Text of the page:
“Milestones include the setting up of the cyber space operations centre in Mons, Belgium, which will provide situational awareness and coordination of Nato activity in cyber space; the approval of a military vision and strategy for the cyber space domain; and the agreement on how to integrate cyber effects, provided voluntarily by allies, into alliance operations and missions,” said Missiroli.
However, he noted that the recognition of cyber space as a domain of operations does not change Nato’s defensive mandate, adding that Nato has explicitly affirmed the applicability of international law to cyber space.
“We support work to maintain international peace and security in cyber space and to promote stability and reduce the risk of conflict. We recognise that we all stand to benefit from a norms-based, predictable and secure cyber space.
“Our goal in recognising cyber space as a domain of operations is simply to ensure that we can operate as effectively as we do on land, at sea and in the air. In short, our goal is to make cyber space a daily and normal part of our business.”
Cyber defence a team sport
Although a cliché, Missiroli said it remains true that cyber defence is a team sport. “Nato cannot and should not go it alone. We are only made better by sharing more information and the more we can pool best practices and interoperate with partners,” he said, adding that Nato currently engages with more than 40 partner countries based on shared values and common approaches.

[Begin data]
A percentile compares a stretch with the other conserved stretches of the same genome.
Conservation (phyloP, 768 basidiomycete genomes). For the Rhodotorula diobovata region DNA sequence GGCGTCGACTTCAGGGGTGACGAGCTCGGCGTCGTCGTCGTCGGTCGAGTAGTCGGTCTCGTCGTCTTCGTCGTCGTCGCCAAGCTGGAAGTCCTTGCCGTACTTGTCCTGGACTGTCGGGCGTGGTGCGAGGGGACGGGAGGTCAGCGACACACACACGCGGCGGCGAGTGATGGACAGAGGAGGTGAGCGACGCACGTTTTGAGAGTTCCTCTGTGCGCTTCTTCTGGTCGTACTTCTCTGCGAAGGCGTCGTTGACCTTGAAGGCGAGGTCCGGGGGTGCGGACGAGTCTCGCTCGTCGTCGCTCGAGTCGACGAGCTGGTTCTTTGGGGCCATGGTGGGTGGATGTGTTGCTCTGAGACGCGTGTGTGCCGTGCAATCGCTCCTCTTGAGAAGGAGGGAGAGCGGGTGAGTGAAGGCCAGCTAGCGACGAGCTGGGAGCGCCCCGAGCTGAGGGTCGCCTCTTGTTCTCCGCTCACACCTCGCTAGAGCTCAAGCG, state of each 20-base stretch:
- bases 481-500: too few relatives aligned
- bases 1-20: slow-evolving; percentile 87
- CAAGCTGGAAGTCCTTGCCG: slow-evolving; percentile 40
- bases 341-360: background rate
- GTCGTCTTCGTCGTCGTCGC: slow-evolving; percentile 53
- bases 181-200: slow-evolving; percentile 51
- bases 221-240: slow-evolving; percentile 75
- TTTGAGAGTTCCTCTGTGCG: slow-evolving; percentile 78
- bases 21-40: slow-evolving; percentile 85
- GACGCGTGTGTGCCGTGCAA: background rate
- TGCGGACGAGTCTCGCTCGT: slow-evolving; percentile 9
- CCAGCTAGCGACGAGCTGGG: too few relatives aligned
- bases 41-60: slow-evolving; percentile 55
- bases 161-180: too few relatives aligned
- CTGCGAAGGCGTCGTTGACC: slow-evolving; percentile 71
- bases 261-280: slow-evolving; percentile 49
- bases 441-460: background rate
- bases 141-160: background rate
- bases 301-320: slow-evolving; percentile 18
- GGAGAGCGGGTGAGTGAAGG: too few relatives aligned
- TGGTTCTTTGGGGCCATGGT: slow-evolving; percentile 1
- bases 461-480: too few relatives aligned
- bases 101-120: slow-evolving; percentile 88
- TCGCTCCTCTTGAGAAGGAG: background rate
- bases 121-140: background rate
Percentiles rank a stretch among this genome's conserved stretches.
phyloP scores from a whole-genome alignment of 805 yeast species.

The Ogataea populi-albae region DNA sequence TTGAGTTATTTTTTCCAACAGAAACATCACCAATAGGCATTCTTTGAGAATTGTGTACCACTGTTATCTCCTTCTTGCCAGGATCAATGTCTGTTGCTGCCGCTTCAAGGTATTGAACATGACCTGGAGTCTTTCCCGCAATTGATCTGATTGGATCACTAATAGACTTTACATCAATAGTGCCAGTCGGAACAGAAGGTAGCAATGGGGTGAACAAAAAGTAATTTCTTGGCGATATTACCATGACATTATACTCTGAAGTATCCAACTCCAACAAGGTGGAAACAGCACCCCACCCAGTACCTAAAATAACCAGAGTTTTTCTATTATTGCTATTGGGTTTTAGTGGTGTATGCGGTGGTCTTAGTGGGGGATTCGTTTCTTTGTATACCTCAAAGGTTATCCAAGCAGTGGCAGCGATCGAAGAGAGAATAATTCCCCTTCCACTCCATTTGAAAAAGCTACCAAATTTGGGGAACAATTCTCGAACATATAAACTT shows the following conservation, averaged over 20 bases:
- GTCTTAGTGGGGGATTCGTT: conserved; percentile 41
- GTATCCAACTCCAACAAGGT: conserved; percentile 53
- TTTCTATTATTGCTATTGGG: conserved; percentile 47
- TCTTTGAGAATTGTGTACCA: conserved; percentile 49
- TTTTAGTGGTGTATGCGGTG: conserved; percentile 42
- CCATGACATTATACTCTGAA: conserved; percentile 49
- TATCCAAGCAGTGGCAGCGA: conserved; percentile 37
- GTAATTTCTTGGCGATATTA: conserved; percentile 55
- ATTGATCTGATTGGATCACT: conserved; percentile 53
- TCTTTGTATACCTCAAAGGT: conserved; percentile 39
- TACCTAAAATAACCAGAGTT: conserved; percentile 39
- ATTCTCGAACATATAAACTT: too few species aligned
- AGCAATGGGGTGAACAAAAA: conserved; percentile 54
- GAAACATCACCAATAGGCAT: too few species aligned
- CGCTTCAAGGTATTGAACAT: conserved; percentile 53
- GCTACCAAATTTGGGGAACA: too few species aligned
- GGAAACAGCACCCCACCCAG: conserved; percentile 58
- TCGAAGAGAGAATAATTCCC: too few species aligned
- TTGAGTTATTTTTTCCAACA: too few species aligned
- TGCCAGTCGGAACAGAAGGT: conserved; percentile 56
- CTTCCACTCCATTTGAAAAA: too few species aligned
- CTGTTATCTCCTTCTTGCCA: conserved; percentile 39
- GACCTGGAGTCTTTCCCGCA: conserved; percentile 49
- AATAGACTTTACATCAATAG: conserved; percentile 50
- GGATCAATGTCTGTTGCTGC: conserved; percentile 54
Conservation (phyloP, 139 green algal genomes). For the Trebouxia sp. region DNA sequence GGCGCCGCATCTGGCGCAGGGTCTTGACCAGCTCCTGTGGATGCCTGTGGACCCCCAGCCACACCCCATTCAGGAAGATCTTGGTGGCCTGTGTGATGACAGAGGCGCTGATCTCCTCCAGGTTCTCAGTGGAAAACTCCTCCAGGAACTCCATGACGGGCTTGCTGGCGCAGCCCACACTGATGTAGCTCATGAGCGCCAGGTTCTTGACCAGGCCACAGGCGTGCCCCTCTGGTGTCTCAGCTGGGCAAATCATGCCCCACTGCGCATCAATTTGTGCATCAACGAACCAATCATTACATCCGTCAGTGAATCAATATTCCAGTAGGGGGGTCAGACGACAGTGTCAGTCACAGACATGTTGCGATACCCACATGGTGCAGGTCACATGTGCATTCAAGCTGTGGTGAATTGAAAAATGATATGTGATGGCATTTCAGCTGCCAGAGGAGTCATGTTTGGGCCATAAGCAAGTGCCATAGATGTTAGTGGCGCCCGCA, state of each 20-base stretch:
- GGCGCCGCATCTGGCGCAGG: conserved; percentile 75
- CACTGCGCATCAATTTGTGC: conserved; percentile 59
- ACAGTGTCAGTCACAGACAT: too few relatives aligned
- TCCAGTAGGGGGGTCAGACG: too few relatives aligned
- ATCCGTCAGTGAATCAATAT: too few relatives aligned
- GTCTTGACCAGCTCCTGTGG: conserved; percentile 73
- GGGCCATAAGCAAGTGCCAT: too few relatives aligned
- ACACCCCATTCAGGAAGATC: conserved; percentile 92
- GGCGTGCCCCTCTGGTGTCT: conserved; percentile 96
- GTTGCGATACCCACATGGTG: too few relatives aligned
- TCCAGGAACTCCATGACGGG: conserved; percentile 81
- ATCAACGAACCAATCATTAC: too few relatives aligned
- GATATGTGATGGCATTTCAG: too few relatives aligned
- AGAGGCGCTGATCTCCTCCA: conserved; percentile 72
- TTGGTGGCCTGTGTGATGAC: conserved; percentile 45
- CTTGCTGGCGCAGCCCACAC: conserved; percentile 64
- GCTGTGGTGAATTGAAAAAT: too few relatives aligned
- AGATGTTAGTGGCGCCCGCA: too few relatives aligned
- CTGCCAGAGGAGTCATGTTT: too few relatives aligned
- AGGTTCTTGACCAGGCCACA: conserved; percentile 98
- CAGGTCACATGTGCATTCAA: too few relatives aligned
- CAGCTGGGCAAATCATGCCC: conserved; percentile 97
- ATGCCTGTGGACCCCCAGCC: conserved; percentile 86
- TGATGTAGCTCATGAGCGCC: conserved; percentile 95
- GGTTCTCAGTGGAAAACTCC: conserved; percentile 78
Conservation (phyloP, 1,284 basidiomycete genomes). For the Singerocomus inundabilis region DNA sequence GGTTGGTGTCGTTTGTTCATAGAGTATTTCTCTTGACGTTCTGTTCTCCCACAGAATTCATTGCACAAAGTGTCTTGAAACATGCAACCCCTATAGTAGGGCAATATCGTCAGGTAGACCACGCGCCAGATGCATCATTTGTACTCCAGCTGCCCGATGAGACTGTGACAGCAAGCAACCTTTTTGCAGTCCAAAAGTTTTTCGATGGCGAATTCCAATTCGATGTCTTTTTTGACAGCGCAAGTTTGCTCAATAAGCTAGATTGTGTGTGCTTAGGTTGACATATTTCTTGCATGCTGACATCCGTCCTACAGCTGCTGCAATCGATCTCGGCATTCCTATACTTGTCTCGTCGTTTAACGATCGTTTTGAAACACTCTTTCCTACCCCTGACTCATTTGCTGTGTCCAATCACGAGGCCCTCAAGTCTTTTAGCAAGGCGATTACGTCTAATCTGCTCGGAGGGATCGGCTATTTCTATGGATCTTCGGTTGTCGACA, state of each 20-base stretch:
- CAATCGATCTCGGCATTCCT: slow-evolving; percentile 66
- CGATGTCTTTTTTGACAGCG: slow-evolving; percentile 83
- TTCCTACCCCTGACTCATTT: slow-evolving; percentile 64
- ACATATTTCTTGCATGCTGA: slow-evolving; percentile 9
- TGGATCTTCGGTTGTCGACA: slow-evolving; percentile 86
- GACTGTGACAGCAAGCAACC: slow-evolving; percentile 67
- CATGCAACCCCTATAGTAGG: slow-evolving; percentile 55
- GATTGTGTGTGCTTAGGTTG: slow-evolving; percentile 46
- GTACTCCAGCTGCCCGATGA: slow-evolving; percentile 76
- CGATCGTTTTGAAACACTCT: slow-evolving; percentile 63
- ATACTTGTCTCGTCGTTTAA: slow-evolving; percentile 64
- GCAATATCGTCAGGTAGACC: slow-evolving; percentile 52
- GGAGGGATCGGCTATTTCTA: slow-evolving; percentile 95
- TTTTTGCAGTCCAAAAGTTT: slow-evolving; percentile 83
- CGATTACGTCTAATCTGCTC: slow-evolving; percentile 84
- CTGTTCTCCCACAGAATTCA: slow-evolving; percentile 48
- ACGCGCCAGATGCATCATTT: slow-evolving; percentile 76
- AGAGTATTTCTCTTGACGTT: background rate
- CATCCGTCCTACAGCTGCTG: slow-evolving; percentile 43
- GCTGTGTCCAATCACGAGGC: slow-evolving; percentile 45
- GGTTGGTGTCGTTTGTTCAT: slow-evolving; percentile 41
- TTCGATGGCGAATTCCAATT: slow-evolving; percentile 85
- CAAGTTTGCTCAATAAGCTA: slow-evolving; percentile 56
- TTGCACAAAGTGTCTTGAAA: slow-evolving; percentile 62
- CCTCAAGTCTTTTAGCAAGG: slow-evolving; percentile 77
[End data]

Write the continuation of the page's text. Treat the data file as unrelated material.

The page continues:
Nato also helps to foster dialogue and practical cooperation in partner countries through the Science for Peace and Security Programme, taking steps, for example, to intensify cooperation with the European Union, particularly in the areas of information exchange, training, research and exercises.
However, Missiroli said Nato must continue to look beyond Europe in light of the fact that partner nations such as Australia, New Zealand, Japan and South Korea have all invested heavily in cyber defence. “And it will serve us well to continue to build these relationships.”
Nato also recognises the importance of the private sector, he said. “It is the private sector, after all, that develops and operates the vast majority of networks worldwide and our continuous interactions with industry partners helps provide advance notice and rapid mitigation for many activities that have been detected against systems in allied nations and against Nato itself.
“Information sharing goes both ways. Industry shares with us and we also share with industry. In the WannaCry and NotPetya attacks, for example, we quickly reached out to our industry partners and the information exchange was critical for getting the most up-to-date picture of a rapidly-evolving and complex situation.”
Nato needs to do more
Moving forward, Missiroli said that given the cutting-edge developments in the cyber domain, such as artificial intelligence, Nato will need to do more to capitalise on the power of industry and academia.
“I hope it is clear that Nato has made significant progress in the cyber space domain as individual allies, as Nato and as partners,” he said.
“While affirming Nato’s defensive mandate, we have expressed our determination to employ the full range of capabilities, including cyber, to deter, to defend against and counter the full spectrum of cyber threats, including those conducted as part of a hybrid campaign.
“The threats of cyber space are real, and they are certainly not going away any time soon, so Nato will continue to adapt and evolve to meet these threats, and we do so not alone, but with all our partners,” concluded Missiroli.